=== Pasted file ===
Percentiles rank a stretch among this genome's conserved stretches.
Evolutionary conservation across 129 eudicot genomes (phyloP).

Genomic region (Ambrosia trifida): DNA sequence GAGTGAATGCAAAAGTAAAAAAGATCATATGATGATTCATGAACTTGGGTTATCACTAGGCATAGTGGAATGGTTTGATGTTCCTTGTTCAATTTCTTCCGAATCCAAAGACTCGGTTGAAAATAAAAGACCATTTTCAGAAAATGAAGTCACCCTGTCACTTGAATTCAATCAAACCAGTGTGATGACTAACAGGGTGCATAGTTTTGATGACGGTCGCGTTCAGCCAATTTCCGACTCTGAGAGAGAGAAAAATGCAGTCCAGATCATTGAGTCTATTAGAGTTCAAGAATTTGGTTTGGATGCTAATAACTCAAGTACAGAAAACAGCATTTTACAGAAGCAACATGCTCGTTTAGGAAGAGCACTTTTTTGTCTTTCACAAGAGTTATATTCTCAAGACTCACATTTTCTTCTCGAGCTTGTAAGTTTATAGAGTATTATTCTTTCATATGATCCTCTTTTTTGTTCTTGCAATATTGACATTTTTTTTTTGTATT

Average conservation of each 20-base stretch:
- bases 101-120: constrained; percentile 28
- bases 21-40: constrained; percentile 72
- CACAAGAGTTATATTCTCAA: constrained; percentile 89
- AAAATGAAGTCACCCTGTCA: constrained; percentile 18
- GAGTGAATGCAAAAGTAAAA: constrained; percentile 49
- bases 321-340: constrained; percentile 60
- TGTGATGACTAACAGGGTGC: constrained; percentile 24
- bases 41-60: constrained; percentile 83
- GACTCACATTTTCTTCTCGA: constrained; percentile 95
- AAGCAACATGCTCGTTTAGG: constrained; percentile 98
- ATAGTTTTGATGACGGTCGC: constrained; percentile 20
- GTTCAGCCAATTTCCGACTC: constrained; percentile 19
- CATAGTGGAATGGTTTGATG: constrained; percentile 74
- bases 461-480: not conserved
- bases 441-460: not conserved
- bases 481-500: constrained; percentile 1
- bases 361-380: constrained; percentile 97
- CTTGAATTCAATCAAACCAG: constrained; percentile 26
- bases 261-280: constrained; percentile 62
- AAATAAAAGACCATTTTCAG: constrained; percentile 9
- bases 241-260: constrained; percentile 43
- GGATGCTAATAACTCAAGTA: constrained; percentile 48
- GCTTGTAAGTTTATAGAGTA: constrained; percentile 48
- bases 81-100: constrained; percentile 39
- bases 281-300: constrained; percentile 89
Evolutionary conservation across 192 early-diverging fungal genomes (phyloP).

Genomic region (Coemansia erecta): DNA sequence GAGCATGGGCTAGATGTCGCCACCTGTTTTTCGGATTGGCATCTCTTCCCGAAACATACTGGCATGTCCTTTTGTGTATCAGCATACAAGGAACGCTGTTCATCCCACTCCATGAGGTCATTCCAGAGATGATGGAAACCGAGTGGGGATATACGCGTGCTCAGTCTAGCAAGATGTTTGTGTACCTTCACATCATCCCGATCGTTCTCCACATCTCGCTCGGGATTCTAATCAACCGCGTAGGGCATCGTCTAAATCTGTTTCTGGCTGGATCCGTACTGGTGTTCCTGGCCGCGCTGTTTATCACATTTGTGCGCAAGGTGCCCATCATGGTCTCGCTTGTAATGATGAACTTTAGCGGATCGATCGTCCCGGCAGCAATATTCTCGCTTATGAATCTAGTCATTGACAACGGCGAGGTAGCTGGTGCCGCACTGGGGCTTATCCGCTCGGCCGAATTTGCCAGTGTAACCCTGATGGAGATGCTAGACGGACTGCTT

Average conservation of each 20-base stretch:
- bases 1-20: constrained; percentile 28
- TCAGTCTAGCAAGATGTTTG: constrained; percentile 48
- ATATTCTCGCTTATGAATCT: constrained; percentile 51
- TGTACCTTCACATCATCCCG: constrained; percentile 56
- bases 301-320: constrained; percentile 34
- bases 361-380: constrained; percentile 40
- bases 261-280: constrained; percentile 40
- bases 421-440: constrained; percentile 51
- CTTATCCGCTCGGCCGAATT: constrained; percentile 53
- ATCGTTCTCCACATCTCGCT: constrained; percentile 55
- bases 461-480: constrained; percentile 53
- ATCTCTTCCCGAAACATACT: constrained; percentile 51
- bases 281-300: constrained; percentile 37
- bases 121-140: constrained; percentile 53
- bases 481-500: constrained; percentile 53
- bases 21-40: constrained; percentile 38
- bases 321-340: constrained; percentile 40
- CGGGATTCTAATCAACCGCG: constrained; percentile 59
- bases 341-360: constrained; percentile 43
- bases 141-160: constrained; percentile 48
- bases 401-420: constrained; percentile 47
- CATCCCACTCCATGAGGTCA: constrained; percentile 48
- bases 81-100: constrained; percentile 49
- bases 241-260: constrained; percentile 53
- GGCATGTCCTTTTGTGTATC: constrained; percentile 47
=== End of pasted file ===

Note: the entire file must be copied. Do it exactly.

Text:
Percentiles rank a stretch among this genome's conserved stretches.
Evolutionary conservation across 129 eudicot genomes (phyloP).

Genomic region (Ambrosia trifida): DNA sequence GAGTGAATGCAAAAGTAAAAAAGATCATATGATGATTCATGAACTTGGGTTATCACTAGGCATAGTGGAATGGTTTGATGTTCCTTGTTCAATTTCTTCCGAATCCAAAGACTCGGTTGAAAATAAAAGACCATTTTCAGAAAATGAAGTCACCCTGTCACTTGAATTCAATCAAACCAGTGTGATGACTAACAGGGTGCATAGTTTTGATGACGGTCGCGTTCAGCCAATTTCCGACTCTGAGAGAGAGAAAAATGCAGTCCAGATCATTGAGTCTATTAGAGTTCAAGAATTTGGTTTGGATGCTAATAACTCAAGTACAGAAAACAGCATTTTACAGAAGCAACATGCTCGTTTAGGAAGAGCACTTTTTTGTCTTTCACAAGAGTTATATTCTCAAGACTCACATTTTCTTCTCGAGCTTGTAAGTTTATAGAGTATTATTCTTTCATATGATCCTCTTTTTTGTTCTTGCAATATTGACATTTTTTTTTTGTATT

Average conservation of each 20-base stretch:
- bases 101-120: constrained; percentile 28
- bases 21-40: constrained; percentile 72
- CACAAGAGTTATATTCTCAA: constrained; percentile 89
- AAAATGAAGTCACCCTGTCA: constrained; percentile 18
- GAGTGAATGCAAAAGTAAAA: constrained; percentile 49
- bases 321-340: constrained; percentile 60
- TGTGATGACTAACAGGGTGC: constrained; percentile 24
- bases 41-60: constrained; percentile 83
- GACTCACATTTTCTTCTCGA: constrained; percentile 95
- AAGCAACATGCTCGTTTAGG: constrained; percentile 98
- ATAGTTTTGATGACGGTCGC: constrained; percentile 20
- GTTCAGCCAATTTCCGACTC: constrained; percentile 19
- CATAGTGGAATGGTTTGATG: constrained; percentile 74
- bases 461-480: not conserved
- bases 441-460: not conserved
- bases 481-500: constrained; percentile 1
- bases 361-380: constrained; percentile 97
- CTTGAATTCAATCAAACCAG: constrained; percentile 26
- bases 261-280: constrained; percentile 62
- AAATAAAAGACCATTTTCAG: constrained; percentile 9
- bases 241-260: constrained; percentile 43
- GGATGCTAATAACTCAAGTA: constrained; percentile 48
- GCTTGTAAGTTTATAGAGTA: constrained; percentile 48
- bases 81-100: constrained; percentile 39
- bases 281-300: constrained; percentile 89
Evolutionary conservation across 192 early-diverging fungal genomes (phyloP).

Genomic region (Coemansia erecta): DNA sequence GAGCATGGGCTAGATGTCGCCACCTGTTTTTCGGATTGGCATCTCTTCCCGAAACATACTGGCATGTCCTTTTGTGTATCAGCATACAAGGAACGCTGTTCATCCCACTCCATGAGGTCATTCCAGAGATGATGGAAACCGAGTGGGGATATACGCGTGCTCAGTCTAGCAAGATGTTTGTGTACCTTCACATCATCCCGATCGTTCTCCACATCTCGCTCGGGATTCTAATCAACCGCGTAGGGCATCGTCTAAATCTGTTTCTGGCTGGATCCGTACTGGTGTTCCTGGCCGCGCTGTTTATCACATTTGTGCGCAAGGTGCCCATCATGGTCTCGCTTGTAATGATGAACTTTAGCGGATCGATCGTCCCGGCAGCAATATTCTCGCTTATGAATCTAGTCATTGACAACGGCGAGGTAGCTGGTGCCGCACTGGGGCTTATCCGCTCGGCCGAATTTGCCAGTGTAACCCTGATGGAGATGCTAGACGGACTGCTT

Average conservation of each 20-base stretch:
- bases 1-20: constrained; percentile 28
- TCAGTCTAGCAAGATGTTTG: constrained; percentile 48
- ATATTCTCGCTTATGAATCT: constrained; percentile 51
- TGTACCTTCACATCATCCCG: constrained; percentile 56
- bases 301-320: constrained; percentile 34
- bases 361-380: constrained; percentile 40
- bases 261-280: constrained; percentile 40
- bases 421-440: constrained; percentile 51
- CTTATCCGCTCGGCCGAATT: constrained; percentile 53
- ATCGTTCTCCACATCTCGCT: constrained; percentile 55
- bases 461-480: constrained; percentile 53
- ATCTCTTCCCGAAACATACT: constrained; percentile 51
- bases 281-300: constrained; percentile 37
- bases 121-140: constrained; percentile 53
- bases 481-500: constrained; percentile 53
- bases 21-40: constrained; percentile 38
- bases 321-340: constrained; percentile 40
- CGGGATTCTAATCAACCGCG: constrained; percentile 59
- bases 341-360: constrained; percentile 43
- bases 141-160: constrained; percentile 48
- bases 401-420: constrained; percentile 47
- CATCCCACTCCATGAGGTCA: constrained; percentile 48
- bases 81-100: constrained; percentile 49
- bases 241-260: constrained; percentile 53
- GGCATGTCCTTTTGTGTATC: constrained; percentile 47